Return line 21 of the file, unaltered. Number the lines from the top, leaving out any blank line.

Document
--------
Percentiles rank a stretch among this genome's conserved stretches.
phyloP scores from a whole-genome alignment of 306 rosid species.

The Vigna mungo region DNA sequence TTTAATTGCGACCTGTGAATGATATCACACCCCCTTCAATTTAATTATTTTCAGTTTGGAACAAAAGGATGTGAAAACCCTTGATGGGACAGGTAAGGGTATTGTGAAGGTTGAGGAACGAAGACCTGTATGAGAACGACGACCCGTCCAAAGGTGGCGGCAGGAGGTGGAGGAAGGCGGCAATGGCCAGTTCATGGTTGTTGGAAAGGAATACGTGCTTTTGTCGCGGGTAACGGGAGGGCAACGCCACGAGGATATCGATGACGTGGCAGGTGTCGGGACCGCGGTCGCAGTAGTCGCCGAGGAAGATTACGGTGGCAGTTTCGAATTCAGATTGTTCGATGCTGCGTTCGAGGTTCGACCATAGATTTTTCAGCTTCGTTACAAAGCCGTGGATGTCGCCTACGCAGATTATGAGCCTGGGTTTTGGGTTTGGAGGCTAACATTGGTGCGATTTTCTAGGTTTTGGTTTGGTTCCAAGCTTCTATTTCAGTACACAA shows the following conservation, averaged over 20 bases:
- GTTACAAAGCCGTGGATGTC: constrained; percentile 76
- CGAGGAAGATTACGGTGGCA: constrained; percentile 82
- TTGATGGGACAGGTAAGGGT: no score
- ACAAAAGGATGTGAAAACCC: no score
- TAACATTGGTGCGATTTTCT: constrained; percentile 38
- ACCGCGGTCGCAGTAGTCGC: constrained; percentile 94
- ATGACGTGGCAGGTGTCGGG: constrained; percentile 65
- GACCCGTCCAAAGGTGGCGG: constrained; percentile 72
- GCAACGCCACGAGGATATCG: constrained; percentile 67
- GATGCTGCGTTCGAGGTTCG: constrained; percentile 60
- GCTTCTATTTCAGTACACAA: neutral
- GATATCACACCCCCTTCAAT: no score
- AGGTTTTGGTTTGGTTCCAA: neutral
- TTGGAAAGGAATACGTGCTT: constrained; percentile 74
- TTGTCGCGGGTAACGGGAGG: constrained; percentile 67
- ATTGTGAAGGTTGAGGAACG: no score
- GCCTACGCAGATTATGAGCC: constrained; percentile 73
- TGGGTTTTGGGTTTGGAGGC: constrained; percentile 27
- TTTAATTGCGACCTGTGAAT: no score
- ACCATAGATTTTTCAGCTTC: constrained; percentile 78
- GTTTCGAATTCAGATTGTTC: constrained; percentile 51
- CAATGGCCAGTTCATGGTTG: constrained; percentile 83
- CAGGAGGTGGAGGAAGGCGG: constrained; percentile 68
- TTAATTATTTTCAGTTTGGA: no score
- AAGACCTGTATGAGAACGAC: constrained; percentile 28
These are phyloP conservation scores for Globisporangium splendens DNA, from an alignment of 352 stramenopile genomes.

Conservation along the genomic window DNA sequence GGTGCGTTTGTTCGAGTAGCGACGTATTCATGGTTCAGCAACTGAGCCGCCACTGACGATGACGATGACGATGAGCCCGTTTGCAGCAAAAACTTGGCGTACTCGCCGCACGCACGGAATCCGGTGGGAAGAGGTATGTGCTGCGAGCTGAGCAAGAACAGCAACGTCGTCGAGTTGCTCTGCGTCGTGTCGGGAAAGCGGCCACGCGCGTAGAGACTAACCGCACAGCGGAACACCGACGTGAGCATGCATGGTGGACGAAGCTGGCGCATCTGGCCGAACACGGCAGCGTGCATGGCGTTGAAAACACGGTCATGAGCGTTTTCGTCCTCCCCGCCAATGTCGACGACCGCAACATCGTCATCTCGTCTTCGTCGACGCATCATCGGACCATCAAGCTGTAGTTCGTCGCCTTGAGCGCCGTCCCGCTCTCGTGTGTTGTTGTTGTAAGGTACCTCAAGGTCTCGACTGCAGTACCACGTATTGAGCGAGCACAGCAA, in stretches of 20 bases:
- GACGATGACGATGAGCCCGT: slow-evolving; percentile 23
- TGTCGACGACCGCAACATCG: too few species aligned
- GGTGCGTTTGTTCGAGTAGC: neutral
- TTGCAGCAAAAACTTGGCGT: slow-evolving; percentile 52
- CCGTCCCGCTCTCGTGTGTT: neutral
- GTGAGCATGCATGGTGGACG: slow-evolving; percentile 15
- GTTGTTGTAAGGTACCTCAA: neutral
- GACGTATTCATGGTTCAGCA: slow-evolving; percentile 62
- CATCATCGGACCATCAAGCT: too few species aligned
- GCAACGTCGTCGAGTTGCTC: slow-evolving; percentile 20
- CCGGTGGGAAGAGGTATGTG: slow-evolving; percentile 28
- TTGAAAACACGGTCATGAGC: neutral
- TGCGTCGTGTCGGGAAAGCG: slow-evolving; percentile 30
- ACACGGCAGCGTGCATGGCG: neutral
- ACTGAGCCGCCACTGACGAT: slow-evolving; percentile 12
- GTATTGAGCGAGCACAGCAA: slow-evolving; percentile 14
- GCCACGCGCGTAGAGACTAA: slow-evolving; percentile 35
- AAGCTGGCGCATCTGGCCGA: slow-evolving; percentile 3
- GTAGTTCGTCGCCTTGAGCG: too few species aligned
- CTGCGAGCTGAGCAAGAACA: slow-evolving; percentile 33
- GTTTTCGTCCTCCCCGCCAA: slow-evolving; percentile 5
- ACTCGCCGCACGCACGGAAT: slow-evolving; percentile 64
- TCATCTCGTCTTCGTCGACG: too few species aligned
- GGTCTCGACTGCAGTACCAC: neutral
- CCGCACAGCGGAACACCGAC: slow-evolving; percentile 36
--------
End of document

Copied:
- TGGGTTTTGGGTTTGGAGGC: constrained; percentile 27